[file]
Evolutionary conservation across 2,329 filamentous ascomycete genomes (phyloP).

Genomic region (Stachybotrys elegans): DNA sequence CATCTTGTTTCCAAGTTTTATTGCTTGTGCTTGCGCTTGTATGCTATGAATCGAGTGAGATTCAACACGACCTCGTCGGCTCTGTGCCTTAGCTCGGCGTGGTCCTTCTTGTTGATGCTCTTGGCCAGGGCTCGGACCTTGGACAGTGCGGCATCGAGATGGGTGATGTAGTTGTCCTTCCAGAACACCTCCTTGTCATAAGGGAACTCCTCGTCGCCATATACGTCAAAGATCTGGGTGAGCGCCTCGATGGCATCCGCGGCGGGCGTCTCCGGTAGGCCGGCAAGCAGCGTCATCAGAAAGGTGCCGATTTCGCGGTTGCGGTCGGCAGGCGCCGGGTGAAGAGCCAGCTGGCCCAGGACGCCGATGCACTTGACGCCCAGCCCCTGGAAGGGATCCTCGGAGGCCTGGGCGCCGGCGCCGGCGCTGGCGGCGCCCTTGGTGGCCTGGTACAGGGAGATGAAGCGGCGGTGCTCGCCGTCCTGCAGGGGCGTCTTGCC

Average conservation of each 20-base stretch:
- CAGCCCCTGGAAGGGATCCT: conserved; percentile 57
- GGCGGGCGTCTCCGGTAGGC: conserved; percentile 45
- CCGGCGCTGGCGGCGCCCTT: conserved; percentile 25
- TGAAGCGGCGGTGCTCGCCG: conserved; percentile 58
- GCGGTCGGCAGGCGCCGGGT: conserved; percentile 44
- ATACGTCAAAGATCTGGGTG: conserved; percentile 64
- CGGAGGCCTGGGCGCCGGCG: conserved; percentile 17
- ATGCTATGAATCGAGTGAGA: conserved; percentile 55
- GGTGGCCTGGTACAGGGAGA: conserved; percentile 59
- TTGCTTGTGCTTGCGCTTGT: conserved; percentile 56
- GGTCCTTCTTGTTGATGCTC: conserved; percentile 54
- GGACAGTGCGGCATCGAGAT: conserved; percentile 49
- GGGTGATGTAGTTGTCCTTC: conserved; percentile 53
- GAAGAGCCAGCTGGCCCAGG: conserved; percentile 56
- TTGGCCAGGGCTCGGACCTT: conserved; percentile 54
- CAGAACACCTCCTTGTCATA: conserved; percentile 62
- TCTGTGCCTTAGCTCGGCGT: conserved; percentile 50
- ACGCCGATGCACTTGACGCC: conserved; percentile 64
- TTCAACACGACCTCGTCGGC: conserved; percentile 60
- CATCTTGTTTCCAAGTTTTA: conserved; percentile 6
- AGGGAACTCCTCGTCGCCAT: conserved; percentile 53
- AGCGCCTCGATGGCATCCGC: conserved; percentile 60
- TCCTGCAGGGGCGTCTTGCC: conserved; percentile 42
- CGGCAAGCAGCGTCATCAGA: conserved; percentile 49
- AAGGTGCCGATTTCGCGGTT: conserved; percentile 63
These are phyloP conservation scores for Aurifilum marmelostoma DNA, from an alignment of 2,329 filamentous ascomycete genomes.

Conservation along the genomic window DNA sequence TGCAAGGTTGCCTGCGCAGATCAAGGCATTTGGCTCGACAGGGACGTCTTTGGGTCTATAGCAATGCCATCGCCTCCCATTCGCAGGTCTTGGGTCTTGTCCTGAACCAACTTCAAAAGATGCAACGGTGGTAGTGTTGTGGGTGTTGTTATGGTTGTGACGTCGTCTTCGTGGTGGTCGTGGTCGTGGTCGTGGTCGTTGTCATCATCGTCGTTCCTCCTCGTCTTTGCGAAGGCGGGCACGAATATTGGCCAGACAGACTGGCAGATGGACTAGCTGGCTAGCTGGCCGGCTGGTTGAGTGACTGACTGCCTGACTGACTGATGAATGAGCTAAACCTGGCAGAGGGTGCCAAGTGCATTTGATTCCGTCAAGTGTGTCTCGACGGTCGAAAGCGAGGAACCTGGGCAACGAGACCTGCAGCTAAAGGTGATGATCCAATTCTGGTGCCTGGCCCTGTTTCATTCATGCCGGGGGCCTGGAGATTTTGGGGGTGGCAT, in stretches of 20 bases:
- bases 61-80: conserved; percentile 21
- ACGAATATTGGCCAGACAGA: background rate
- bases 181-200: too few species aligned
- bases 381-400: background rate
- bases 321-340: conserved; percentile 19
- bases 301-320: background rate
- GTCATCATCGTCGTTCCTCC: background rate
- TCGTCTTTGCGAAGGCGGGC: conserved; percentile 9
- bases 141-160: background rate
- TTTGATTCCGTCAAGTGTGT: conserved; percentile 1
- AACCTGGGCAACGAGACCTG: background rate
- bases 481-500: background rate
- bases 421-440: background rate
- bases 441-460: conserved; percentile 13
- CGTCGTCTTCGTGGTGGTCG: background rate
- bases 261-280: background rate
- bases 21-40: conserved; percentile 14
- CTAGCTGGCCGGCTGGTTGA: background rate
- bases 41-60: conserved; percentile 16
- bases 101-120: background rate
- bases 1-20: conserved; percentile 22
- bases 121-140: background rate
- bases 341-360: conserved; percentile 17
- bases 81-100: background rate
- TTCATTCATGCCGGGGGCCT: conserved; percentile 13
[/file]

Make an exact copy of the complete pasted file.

Evolutionary conservation across 2,329 filamentous ascomycete genomes (phyloP).

Genomic region (Stachybotrys elegans): DNA sequence CATCTTGTTTCCAAGTTTTATTGCTTGTGCTTGCGCTTGTATGCTATGAATCGAGTGAGATTCAACACGACCTCGTCGGCTCTGTGCCTTAGCTCGGCGTGGTCCTTCTTGTTGATGCTCTTGGCCAGGGCTCGGACCTTGGACAGTGCGGCATCGAGATGGGTGATGTAGTTGTCCTTCCAGAACACCTCCTTGTCATAAGGGAACTCCTCGTCGCCATATACGTCAAAGATCTGGGTGAGCGCCTCGATGGCATCCGCGGCGGGCGTCTCCGGTAGGCCGGCAAGCAGCGTCATCAGAAAGGTGCCGATTTCGCGGTTGCGGTCGGCAGGCGCCGGGTGAAGAGCCAGCTGGCCCAGGACGCCGATGCACTTGACGCCCAGCCCCTGGAAGGGATCCTCGGAGGCCTGGGCGCCGGCGCCGGCGCTGGCGGCGCCCTTGGTGGCCTGGTACAGGGAGATGAAGCGGCGGTGCTCGCCGTCCTGCAGGGGCGTCTTGCC

Average conservation of each 20-base stretch:
- CAGCCCCTGGAAGGGATCCT: conserved; percentile 57
- GGCGGGCGTCTCCGGTAGGC: conserved; percentile 45
- CCGGCGCTGGCGGCGCCCTT: conserved; percentile 25
- TGAAGCGGCGGTGCTCGCCG: conserved; percentile 58
- GCGGTCGGCAGGCGCCGGGT: conserved; percentile 44
- ATACGTCAAAGATCTGGGTG: conserved; percentile 64
- CGGAGGCCTGGGCGCCGGCG: conserved; percentile 17
- ATGCTATGAATCGAGTGAGA: conserved; percentile 55
- GGTGGCCTGGTACAGGGAGA: conserved; percentile 59
- TTGCTTGTGCTTGCGCTTGT: conserved; percentile 56
- GGTCCTTCTTGTTGATGCTC: conserved; percentile 54
- GGACAGTGCGGCATCGAGAT: conserved; percentile 49
- GGGTGATGTAGTTGTCCTTC: conserved; percentile 53
- GAAGAGCCAGCTGGCCCAGG: conserved; percentile 56
- TTGGCCAGGGCTCGGACCTT: conserved; percentile 54
- CAGAACACCTCCTTGTCATA: conserved; percentile 62
- TCTGTGCCTTAGCTCGGCGT: conserved; percentile 50
- ACGCCGATGCACTTGACGCC: conserved; percentile 64
- TTCAACACGACCTCGTCGGC: conserved; percentile 60
- CATCTTGTTTCCAAGTTTTA: conserved; percentile 6
- AGGGAACTCCTCGTCGCCAT: conserved; percentile 53
- AGCGCCTCGATGGCATCCGC: conserved; percentile 60
- TCCTGCAGGGGCGTCTTGCC: conserved; percentile 42
- CGGCAAGCAGCGTCATCAGA: conserved; percentile 49
- AAGGTGCCGATTTCGCGGTT: conserved; percentile 63
These are phyloP conservation scores for Aurifilum marmelostoma DNA, from an alignment of 2,329 filamentous ascomycete genomes.

Conservation along the genomic window DNA sequence TGCAAGGTTGCCTGCGCAGATCAAGGCATTTGGCTCGACAGGGACGTCTTTGGGTCTATAGCAATGCCATCGCCTCCCATTCGCAGGTCTTGGGTCTTGTCCTGAACCAACTTCAAAAGATGCAACGGTGGTAGTGTTGTGGGTGTTGTTATGGTTGTGACGTCGTCTTCGTGGTGGTCGTGGTCGTGGTCGTGGTCGTTGTCATCATCGTCGTTCCTCCTCGTCTTTGCGAAGGCGGGCACGAATATTGGCCAGACAGACTGGCAGATGGACTAGCTGGCTAGCTGGCCGGCTGGTTGAGTGACTGACTGCCTGACTGACTGATGAATGAGCTAAACCTGGCAGAGGGTGCCAAGTGCATTTGATTCCGTCAAGTGTGTCTCGACGGTCGAAAGCGAGGAACCTGGGCAACGAGACCTGCAGCTAAAGGTGATGATCCAATTCTGGTGCCTGGCCCTGTTTCATTCATGCCGGGGGCCTGGAGATTTTGGGGGTGGCAT, in stretches of 20 bases:
- bases 61-80: conserved; percentile 21
- ACGAATATTGGCCAGACAGA: background rate
- bases 181-200: too few species aligned
- bases 381-400: background rate
- bases 321-340: conserved; percentile 19
- bases 301-320: background rate
- GTCATCATCGTCGTTCCTCC: background rate
- TCGTCTTTGCGAAGGCGGGC: conserved; percentile 9
- bases 141-160: background rate
- TTTGATTCCGTCAAGTGTGT: conserved; percentile 1
- AACCTGGGCAACGAGACCTG: background rate
- bases 481-500: background rate
- bases 421-440: background rate
- bases 441-460: conserved; percentile 13
- CGTCGTCTTCGTGGTGGTCG: background rate
- bases 261-280: background rate
- bases 21-40: conserved; percentile 14
- CTAGCTGGCCGGCTGGTTGA: background rate
- bases 41-60: conserved; percentile 16
- bases 101-120: background rate
- bases 1-20: conserved; percentile 22
- bases 121-140: background rate
- bases 341-360: conserved; percentile 17
- bases 81-100: background rate
- TTCATTCATGCCGGGGGCCT: conserved; percentile 13